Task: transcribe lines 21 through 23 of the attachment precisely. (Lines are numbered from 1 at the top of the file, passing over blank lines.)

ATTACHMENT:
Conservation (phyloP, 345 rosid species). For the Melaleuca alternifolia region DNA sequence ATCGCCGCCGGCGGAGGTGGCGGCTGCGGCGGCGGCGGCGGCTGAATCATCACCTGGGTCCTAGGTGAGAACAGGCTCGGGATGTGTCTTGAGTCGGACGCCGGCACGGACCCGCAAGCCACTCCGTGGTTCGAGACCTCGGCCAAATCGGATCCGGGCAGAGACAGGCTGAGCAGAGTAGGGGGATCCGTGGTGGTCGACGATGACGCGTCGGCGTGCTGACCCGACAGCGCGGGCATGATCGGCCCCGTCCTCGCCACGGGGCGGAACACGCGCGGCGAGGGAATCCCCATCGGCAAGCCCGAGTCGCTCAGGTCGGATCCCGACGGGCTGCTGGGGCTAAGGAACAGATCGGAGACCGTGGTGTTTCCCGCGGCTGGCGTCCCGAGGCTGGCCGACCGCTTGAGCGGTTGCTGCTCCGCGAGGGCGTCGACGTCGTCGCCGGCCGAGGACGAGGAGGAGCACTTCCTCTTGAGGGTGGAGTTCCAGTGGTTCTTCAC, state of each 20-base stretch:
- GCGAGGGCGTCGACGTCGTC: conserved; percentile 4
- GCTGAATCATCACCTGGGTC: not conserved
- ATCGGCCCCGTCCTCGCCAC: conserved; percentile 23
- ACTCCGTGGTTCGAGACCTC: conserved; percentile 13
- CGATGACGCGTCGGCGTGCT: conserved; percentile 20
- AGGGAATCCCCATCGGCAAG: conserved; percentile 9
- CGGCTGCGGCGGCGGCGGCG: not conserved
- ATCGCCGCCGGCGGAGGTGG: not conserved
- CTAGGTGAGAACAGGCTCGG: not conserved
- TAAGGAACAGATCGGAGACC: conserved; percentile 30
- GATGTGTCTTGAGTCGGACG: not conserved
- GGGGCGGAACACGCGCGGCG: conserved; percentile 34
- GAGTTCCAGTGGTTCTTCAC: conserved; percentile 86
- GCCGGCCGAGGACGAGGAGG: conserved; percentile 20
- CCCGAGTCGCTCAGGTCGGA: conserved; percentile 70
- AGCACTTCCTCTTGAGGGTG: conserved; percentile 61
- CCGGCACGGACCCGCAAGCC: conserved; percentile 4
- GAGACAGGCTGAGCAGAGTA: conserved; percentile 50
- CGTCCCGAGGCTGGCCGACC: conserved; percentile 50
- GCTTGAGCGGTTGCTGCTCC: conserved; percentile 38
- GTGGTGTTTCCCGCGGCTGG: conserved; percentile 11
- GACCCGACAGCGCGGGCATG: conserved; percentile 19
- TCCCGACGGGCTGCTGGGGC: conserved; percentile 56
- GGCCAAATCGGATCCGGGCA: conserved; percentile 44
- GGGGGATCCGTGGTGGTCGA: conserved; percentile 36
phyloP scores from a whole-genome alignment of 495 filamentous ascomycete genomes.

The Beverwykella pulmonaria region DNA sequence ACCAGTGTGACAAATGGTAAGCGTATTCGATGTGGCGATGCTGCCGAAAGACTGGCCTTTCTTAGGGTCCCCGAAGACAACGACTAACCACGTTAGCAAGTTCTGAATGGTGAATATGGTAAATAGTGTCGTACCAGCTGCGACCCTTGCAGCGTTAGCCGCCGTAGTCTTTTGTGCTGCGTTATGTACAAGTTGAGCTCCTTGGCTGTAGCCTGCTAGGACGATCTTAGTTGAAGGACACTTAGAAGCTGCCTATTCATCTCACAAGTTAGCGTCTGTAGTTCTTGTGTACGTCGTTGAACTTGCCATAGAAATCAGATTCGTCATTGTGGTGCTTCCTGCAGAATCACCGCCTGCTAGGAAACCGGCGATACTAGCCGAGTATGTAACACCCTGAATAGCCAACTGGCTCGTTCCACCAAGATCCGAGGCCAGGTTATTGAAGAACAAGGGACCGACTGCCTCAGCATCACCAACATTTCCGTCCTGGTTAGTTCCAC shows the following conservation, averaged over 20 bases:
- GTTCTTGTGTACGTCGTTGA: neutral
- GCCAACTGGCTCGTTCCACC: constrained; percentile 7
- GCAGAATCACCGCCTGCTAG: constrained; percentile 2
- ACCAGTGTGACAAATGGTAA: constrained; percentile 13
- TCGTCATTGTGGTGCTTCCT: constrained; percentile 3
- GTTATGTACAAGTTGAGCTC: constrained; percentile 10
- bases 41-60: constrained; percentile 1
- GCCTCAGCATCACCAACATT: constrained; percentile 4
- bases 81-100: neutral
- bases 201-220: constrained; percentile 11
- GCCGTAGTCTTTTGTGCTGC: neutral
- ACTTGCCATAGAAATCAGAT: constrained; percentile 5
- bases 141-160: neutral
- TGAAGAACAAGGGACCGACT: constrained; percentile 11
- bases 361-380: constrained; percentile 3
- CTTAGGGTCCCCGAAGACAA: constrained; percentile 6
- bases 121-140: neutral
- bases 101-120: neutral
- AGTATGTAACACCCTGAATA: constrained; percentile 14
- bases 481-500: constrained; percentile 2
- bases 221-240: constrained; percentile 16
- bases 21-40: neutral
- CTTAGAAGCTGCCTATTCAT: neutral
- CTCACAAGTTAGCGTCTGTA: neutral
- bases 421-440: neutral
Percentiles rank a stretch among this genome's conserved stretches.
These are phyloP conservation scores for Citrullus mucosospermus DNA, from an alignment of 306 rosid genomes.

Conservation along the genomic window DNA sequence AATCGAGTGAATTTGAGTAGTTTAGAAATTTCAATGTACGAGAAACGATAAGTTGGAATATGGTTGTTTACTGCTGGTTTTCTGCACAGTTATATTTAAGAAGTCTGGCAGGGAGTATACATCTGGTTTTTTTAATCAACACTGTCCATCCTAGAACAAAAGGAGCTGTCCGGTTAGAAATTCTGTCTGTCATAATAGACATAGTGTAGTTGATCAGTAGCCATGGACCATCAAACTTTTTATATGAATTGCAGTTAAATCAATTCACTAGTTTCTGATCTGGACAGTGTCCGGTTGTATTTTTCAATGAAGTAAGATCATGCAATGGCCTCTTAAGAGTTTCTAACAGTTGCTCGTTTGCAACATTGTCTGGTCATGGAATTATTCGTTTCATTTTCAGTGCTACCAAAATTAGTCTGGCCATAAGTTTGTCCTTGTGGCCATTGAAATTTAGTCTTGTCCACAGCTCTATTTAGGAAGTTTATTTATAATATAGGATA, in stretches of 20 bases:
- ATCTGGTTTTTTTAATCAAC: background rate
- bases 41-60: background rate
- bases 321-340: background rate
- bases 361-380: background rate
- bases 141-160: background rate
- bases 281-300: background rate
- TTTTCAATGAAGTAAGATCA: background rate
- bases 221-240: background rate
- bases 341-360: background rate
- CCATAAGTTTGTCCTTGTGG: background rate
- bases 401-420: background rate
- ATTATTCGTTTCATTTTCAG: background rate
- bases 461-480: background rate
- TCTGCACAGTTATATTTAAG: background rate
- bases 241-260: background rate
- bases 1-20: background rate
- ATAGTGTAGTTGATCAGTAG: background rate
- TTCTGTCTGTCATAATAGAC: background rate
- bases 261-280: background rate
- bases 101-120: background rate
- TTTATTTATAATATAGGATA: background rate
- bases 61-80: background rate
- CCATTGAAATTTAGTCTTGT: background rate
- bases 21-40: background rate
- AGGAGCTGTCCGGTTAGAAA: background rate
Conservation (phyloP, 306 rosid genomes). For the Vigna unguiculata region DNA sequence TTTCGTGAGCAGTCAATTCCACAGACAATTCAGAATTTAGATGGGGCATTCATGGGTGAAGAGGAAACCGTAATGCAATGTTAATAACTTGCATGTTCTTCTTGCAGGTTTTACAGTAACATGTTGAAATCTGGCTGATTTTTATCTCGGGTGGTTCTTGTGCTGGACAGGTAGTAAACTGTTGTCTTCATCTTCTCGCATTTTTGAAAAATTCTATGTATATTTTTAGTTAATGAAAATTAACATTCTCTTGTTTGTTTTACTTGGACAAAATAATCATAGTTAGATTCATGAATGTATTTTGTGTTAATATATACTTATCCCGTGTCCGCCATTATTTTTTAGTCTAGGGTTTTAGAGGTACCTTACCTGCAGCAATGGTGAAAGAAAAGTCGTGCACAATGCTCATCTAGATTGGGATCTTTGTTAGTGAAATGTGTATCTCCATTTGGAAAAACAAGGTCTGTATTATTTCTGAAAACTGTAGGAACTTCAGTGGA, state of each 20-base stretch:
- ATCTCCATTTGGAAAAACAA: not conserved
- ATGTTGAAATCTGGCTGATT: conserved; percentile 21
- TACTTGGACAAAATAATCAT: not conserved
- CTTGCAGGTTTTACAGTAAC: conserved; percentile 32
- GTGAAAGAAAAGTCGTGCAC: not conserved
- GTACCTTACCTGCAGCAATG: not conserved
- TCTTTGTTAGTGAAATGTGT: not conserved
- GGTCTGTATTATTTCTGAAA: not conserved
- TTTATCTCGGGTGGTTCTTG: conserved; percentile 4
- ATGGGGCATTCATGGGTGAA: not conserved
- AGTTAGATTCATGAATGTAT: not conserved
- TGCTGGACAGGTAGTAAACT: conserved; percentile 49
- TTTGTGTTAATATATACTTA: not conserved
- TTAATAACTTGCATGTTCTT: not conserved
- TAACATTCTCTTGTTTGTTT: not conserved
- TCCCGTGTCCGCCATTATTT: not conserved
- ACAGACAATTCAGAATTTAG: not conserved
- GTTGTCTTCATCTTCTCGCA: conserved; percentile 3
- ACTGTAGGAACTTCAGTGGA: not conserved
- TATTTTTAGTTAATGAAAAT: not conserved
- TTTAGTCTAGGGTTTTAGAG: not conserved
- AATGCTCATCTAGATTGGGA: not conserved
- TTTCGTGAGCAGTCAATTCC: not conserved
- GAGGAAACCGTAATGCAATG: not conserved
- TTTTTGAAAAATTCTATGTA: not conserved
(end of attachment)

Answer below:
- GCTTGAGCGGTTGCTGCTCC: conserved; percentile 38
- GTGGTGTTTCCCGCGGCTGG: conserved; percentile 11
- GACCCGACAGCGCGGGCATG: conserved; percentile 19